A week later Paso Robles Bill called. "Craig, do you want any Paso grapes this year?" Well the Queen was getting her grapes and how could I give up an option to purchase grapes from Paso Robles, one of my favorite wine making regions. It was the first sign I might be catching "crazy lady disease," most likely infected by our neighbor Coyote Karen who broke every zoning law in the county and every federal regulation protecting wetlands by putting a 40' container in her front yard to house her winemaking operation.

Then there was the annual trip to Valley Center with Merlot Mike to pick the Petit Sirah. "Mike, do you want me to drive up there to test the grapes before harvest?"

"No need to. Don's tested them. Says they're 24 brix. We get them on Sunday."

"Sunday? I won't be here. I need to go to Texas on business."

The Queen said, "I'll go. I can do it."

"Well, you'll have to. I'll be out of town. Be careful what you wish for."

So with me out of town, our women folk stayed behind and harvested the grapes and put the must on ice until I got back. First thing I did was test the grapes. 22.5 brix. Only, 22.5 brix. You don't make bold, award winning kick ass wine with low sugar grapes. I was disappointed but only had myself to blame. Oh well, I'll blend it with some other grapes and it will be fine, I thought. Never again, I said. Next time, I'll do the testing myself.

Crazy Lady Disease is a funny thing. It starts with planting a few vines. The next symptom is you plant a few acres. And the next stage is when you get a container and put it in your front yard and the property values in the neighborhood start to plummet. It happened to Coyote Karen. According to the Centers for Disease Control, the disease can mutate and cross genders.

We had reached the point where we'd had just about all the grape picking, feet stamping and pressing this crush season when Celestial Sandra called and asked, "Would you like our Brunello?" Without hesitation I said yes. She had negotiated this contract with a grower (Bill Schweitzer) in the Ramona AVA for his famed Sangiovese clone of Italy's Brunello grape. We aren't supposed to call it Brunello or the Italian Carabinieri will descend upon our winery and confiscate all the goods, so let's refer to it as "Bluenello" after Bluey, the Blue-Merle Australian cellar master, and yes, a canine, who accompanied us on this most beautiful of picks, him chasing Coyote scat while the Queen and I brought both of our cars to haul away 500 lbs. of grapes. Bill himself was there to greet us with a smile. I hadn't seen him since the great fires of 2007 about which he observed "a vineyard makes a pretty good fire break" and it's a good thing. His residence overlooks the vineyard and a magnificent valley. It's not work to go there. It's a vacation. I could have been in Tuscany, picking these grapes. But I was just 25 miles from home, and when we got back to the ranch I did my measurements which confirmed what I had been afraid of. The grapes didn't taste very sweet when we picked and I sighed as I read the hydrometer: 22 brix. Not ripe at all and I only had myself to blame. Oh well, I'll blend it with some other grapes and make a Super Italian wine, I thought.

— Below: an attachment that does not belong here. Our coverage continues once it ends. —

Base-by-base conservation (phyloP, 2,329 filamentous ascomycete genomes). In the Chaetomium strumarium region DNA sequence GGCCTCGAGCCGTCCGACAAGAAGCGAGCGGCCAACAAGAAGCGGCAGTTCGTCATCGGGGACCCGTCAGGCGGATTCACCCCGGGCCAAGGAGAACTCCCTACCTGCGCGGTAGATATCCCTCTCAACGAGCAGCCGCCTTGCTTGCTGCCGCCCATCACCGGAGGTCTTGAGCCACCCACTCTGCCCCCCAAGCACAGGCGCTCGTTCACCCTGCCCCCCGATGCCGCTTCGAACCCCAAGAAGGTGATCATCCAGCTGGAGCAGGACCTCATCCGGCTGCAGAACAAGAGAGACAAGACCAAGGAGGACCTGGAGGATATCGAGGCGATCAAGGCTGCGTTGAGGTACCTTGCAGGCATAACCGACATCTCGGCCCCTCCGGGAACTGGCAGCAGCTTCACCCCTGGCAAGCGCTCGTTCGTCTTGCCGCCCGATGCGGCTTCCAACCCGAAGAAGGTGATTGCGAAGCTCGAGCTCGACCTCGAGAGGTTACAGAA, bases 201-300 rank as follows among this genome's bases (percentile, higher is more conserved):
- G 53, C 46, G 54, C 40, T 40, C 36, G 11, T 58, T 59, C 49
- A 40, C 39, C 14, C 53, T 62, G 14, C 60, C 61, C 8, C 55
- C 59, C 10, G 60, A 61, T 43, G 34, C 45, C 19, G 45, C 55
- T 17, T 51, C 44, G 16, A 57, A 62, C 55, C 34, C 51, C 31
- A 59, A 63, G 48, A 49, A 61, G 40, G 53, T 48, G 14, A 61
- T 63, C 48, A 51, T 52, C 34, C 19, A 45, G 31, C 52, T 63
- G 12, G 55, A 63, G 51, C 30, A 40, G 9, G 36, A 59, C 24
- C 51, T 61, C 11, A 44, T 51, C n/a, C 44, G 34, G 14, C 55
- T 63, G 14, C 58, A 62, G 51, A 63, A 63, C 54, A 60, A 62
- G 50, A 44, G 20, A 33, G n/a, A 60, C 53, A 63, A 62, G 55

After all that effort negotiating that contract and after all the awards they had won making Bluenello in past years, why would the ladies suddenly give it up? Was there tension fermenting beneath the smiles? Were the hours of backbreaking winemaking leading to a quarrel? Was a long-term friendship being tested? Were there sour grapes? The warning signs were there, but those two grape gals had been friends too long to let a little grape juice come between them. There might be a batch of wine or two that turns into vinegar but not a friendship, not in Blue Merle Country.